Mission 22 and 23
23, 1943 Oh Boy, what
a day. With only three hours of sleep last
night, we were up at 4:30, briefed at 5 o'clock,
took off for Kairouan Airdrome, near Sfax,
bombed it and were back on the ground by
9:30. I was first pilot with Thomas as a
brand new Captain as co-pilot. But
that wasn't the end of the day. At 2 o'clock,
we were given a 30 minute notice to be briefed
and off the ground by 3 and be over Kasserine
Pass, our target, by 4, where an enemy concentration
is located. We were there but it was solid
overcast, but that didn't keep them from
throwing up plenty of Flak. Every ship in
our squadron was hit, our four times -- no
one hurt. Bombing altitude 15,000 feet which
is strictly for the birds as far as I'm concerned. I'm
so tired I'm cross-eyed. Never again do
I want to fly two missions in one day.
Spent the most miserable
night I've spent in a long time. Went to the "Doc" and
he had me in the hospital before you could say
Jack Robinson. So the record I've held for 27 years
was finally broken. My temperature has been ranging
from 101 to 103.8 all day but it's down now.
first time I've ever had influenza and my
first time in a hospital bed.
February 28, 1943
sleepless night and very unpleasant too, freezing to death one minute and
burning up the next. I've drunk enough water to float the biggest ship that
the 301st sunk on their raid over Sardinia. I'm the only
officer in the room with 16 enlisted men. About 5 have flu, three or four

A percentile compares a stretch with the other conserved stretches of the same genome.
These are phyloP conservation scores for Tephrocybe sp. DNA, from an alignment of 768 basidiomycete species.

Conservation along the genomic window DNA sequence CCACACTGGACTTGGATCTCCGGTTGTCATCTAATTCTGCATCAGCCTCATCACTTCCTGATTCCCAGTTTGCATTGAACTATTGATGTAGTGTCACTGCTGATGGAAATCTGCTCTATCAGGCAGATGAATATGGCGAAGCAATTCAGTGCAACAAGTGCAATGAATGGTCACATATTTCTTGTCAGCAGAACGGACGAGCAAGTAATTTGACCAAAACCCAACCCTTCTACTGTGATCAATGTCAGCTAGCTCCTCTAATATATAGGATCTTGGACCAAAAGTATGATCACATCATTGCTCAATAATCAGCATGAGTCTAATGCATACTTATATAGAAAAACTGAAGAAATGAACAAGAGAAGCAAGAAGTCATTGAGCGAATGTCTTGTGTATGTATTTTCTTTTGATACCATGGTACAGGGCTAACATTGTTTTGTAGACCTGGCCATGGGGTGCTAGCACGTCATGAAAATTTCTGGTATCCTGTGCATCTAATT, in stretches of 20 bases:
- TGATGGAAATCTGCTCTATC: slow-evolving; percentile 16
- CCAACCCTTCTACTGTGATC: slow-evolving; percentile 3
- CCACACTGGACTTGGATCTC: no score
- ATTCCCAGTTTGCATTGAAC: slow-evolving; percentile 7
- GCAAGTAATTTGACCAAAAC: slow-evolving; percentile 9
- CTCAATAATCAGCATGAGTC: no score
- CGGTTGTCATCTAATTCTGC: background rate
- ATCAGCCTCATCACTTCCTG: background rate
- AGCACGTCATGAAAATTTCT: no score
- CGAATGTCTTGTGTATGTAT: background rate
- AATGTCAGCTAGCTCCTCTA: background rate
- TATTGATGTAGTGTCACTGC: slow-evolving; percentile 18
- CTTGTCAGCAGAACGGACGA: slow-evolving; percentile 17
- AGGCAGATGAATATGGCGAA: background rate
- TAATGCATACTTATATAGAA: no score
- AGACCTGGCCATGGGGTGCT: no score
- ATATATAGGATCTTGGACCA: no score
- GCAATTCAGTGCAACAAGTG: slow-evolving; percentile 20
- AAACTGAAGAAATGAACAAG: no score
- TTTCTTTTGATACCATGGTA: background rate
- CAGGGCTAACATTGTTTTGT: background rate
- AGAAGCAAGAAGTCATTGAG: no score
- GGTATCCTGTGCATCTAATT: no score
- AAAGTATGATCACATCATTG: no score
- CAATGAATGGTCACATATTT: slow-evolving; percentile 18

with gasoline burns and the others are gold bricks taking a rest or beating
guard duty. My temperature reached 104 at three o'clock
then started dropping.
March 1, 1943
another sleepless night with everything running
about the same.
March 2, 1943
almost went back to normal then back up again. They brought in
an old private from my squadron that must have
gotten mixed up with the wrong crowd cause
he was sorta messed up.
March 3, 1943
I must have
sweated my temperature away last night because I awoke from the knock-out
pill the "Doc" gave me ringing wet with my temperature normal and
it stayed there all day. Still feel lousy
as the devil though.
March 4, 1943
temperature today, wrote a few letters.
March 5, 1943
The "Doc" let
me get up and walk around a little today but I was
too weak to do much walking.
Got out of the hospital this morning and had
to stop and rest before I could make it back to camp I was so weak. Have
been up all day and am as tired as if I had worked
March 7, 1943
some things for our move today.
March 8, 1943
were up bright and early this morning running around like a chicken with
its head cut off trying to get everything ready to leave on the specified
time. Departed from Ain M'Lilla at 11 o'clock and arrived
at out new base at 11:30. It is only about 40 miles west of our old base. There
is nothing between us and the North Pole but a barbed-wire fence to keep
the wind off and the gap is down on it. Oh Boy, it is cold. We
are living in Pyramidal tents and they are pretty nice. My tentmates are
Kuncel, R.E. Hart, and Harold Wilson. We
put the tent that we had for a house
at Ain M'Lilla down for a rug and it
keeps the damp out.
We've been working all day fixing things up
and making it more comfortable. The name of our apartment is Maision de la
Caak, more of Hart's bright ideas. We have a victrola and
about 100 records, also a kerosene stove and lantern. There
isn't any electric generator close enough yet to have electric lights --
but give us time. This
is a regular Officers Club since
we have the only means of entertainment.
have some beautiful scenery around us. Mountains to the South and East,
farm land and waste land to the North and West.